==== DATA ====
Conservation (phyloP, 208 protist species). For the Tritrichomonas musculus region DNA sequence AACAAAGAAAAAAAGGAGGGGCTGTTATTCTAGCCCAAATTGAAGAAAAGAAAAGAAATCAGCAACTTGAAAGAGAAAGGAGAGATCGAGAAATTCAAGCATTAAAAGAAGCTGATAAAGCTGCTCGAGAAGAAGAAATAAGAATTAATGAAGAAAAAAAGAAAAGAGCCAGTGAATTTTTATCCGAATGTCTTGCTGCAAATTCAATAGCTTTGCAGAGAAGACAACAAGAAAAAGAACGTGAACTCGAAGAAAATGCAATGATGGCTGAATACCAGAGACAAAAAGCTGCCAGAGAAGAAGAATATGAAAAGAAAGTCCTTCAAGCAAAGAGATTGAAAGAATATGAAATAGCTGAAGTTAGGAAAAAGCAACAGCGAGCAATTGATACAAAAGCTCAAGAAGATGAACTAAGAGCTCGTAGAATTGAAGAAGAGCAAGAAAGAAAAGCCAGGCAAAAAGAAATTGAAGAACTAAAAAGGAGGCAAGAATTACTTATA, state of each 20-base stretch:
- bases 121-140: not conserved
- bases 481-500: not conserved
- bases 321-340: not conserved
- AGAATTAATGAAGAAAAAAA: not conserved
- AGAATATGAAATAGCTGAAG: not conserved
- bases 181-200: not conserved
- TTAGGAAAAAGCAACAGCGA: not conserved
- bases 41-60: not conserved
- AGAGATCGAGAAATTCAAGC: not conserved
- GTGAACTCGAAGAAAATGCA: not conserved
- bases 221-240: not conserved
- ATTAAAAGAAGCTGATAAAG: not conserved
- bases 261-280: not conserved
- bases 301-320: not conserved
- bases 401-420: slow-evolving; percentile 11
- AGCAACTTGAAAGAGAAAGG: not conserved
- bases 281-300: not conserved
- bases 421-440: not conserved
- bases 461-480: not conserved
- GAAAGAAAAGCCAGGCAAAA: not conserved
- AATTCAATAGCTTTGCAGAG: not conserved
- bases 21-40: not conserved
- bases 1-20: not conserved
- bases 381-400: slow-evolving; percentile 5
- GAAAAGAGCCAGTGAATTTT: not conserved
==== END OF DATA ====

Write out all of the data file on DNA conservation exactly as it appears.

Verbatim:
Conservation (phyloP, 208 protist species). For the Tritrichomonas musculus region DNA sequence AACAAAGAAAAAAAGGAGGGGCTGTTATTCTAGCCCAAATTGAAGAAAAGAAAAGAAATCAGCAACTTGAAAGAGAAAGGAGAGATCGAGAAATTCAAGCATTAAAAGAAGCTGATAAAGCTGCTCGAGAAGAAGAAATAAGAATTAATGAAGAAAAAAAGAAAAGAGCCAGTGAATTTTTATCCGAATGTCTTGCTGCAAATTCAATAGCTTTGCAGAGAAGACAACAAGAAAAAGAACGTGAACTCGAAGAAAATGCAATGATGGCTGAATACCAGAGACAAAAAGCTGCCAGAGAAGAAGAATATGAAAAGAAAGTCCTTCAAGCAAAGAGATTGAAAGAATATGAAATAGCTGAAGTTAGGAAAAAGCAACAGCGAGCAATTGATACAAAAGCTCAAGAAGATGAACTAAGAGCTCGTAGAATTGAAGAAGAGCAAGAAAGAAAAGCCAGGCAAAAAGAAATTGAAGAACTAAAAAGGAGGCAAGAATTACTTATA, state of each 20-base stretch:
- bases 121-140: not conserved
- bases 481-500: not conserved
- bases 321-340: not conserved
- AGAATTAATGAAGAAAAAAA: not conserved
- AGAATATGAAATAGCTGAAG: not conserved
- bases 181-200: not conserved
- TTAGGAAAAAGCAACAGCGA: not conserved
- bases 41-60: not conserved
- AGAGATCGAGAAATTCAAGC: not conserved
- GTGAACTCGAAGAAAATGCA: not conserved
- bases 221-240: not conserved
- ATTAAAAGAAGCTGATAAAG: not conserved
- bases 261-280: not conserved
- bases 301-320: not conserved
- bases 401-420: slow-evolving; percentile 11
- AGCAACTTGAAAGAGAAAGG: not conserved
- bases 281-300: not conserved
- bases 421-440: not conserved
- bases 461-480: not conserved
- GAAAGAAAAGCCAGGCAAAA: not conserved
- AATTCAATAGCTTTGCAGAG: not conserved
- bases 21-40: not conserved
- bases 1-20: not conserved
- bases 381-400: slow-evolving; percentile 5
- GAAAAGAGCCAGTGAATTTT: not conserved